Hi /an/ in need of advice.
My gf has a mini rex, she got a month or so ago. We took it for a health check when we got it and the vet said everything was fine.
A couple of days later we noticed the rabbit was drooling so it went to the vet who said it was an abscess which could be drained for £150 plus 50 for anti-biotics/painkiller etc.
The vet then suggested after a follow up check that she see a teeth specialist. The specialist quoted £750 and said that included draining the abscess which, apparently, hasn't been drained.
He then said that after this there was a strong chance of ongoing dental work and it might be better to put the rabbit down (after spending another 150 on a blood test and some cream).
We're not sure what to do and what to do given the vets' conflicting stories (fine/abscess/terminal). The rabbit is starting to eat whole foods again using her teeth and is generally bearing up. I've no experience of rabbits but looking at the rabbit now I can't help think it's unethical to put it to sleep. Is there something that can be done or are we just delaying the inevitable?
feed it with stuff that makes it grind it's teeth and you shouldn't put it down unless you can't control the bunnies teeth growth which you can by feeding it the right things
cabbage (only like a leaf or two a day)
carrots (only in small amounts)
always give it at least three of the things each day!
You NEED a source of vitamin C in a guinea pigs diet. They cannot synthesise their own, and without it they will get scurvy and die.
You need guinea pig pellets too. Guinea pig food will have added vitamin C.
Like rabbits, they need timothy hay available at all times.
So it's mainly making sure you have guinea pig pellets and not rabbit ones so they get the vitamin C they need, otherwise it's pretty similar.
Thanks all for the replies. She's always had everything she needs in terms of hay, she's well looked after. From the sound of its a congenital problem and she'll always be in pain.
At first I thought the vet was just adding to the bill to suit themselves and that she could be saved. On reflection I think we've been in denial about making a hard choice.
I have to agree with this poster to some extent. I feel the vet is probably offering a chance to spend £1000 (the new figure) for the operation plus ongoing sedation and teeth cutting in order to keep the rabbit alive.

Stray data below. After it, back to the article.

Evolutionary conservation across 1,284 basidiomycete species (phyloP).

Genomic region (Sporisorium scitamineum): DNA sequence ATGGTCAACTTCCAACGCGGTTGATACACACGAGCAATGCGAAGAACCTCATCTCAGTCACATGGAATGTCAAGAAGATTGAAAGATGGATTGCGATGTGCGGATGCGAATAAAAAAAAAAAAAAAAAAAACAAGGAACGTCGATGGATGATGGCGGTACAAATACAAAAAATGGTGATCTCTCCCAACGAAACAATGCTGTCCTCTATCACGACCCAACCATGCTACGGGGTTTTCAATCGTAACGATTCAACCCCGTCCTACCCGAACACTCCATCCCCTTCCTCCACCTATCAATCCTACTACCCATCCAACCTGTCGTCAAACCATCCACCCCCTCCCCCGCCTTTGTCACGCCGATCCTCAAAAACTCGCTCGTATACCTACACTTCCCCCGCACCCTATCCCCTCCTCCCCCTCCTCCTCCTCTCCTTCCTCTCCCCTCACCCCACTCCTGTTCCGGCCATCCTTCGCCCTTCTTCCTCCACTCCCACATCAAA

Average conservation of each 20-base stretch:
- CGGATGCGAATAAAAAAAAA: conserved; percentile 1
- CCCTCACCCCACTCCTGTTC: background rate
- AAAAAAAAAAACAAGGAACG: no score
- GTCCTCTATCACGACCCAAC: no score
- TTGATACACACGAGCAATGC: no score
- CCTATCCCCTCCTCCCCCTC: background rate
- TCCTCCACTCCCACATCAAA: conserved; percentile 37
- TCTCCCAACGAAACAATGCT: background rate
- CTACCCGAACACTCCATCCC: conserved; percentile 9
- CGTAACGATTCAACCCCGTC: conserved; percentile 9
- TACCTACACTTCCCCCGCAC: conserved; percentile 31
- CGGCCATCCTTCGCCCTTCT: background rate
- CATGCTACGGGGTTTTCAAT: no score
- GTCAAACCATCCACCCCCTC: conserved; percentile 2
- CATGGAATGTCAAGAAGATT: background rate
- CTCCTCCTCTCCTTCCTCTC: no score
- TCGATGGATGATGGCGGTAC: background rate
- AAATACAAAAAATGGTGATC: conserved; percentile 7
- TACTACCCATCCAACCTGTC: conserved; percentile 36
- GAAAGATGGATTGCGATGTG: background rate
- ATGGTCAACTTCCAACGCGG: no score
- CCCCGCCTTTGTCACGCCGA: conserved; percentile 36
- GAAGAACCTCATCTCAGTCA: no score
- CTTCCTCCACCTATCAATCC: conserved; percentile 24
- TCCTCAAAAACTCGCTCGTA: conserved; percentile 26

While we'd be happy to spend 1000+ with a good prognosis it seems cruel to have her go for surgery and go through all that when she's struggling to get weight back on.
Blood test result is in today. If it's bad it makes the (awful) decision easier at least. If not, I still can't see any other way.
I've rung RSPCA and various animal shelters and the advice has been clear; don't keep an animal in pain. While she seems fine, her condition is set to deteriorate, the only question now seems to be when not if to take the plunge.
Have you done some of your own research online and talked to people experienced with rabbits on rabbit boards?
My experience with 90% of vets has been complete BS.
My dog was diagnosed with "terminal lung cancer" by a vet. It was all bullshit--he didn't have cancer and he lived five years after his "terminal" diagnosis.
Cook him and brag about eating a 1000£ rabbit. Honestly, who spends that kind of money on a stupid rabbit, you can have a new one for 10£, unless you developed some faggot bonds with a stupid rat ofc.
Kinda this even tho he is a faggot
OP dont waste so much money on it. I had a rabbit too and the vets wanted to do the exact same shit as yours. My mom aint smart and shes much too kind so she wasted tons of money. Its just a rabbit feed it well and see how it goes.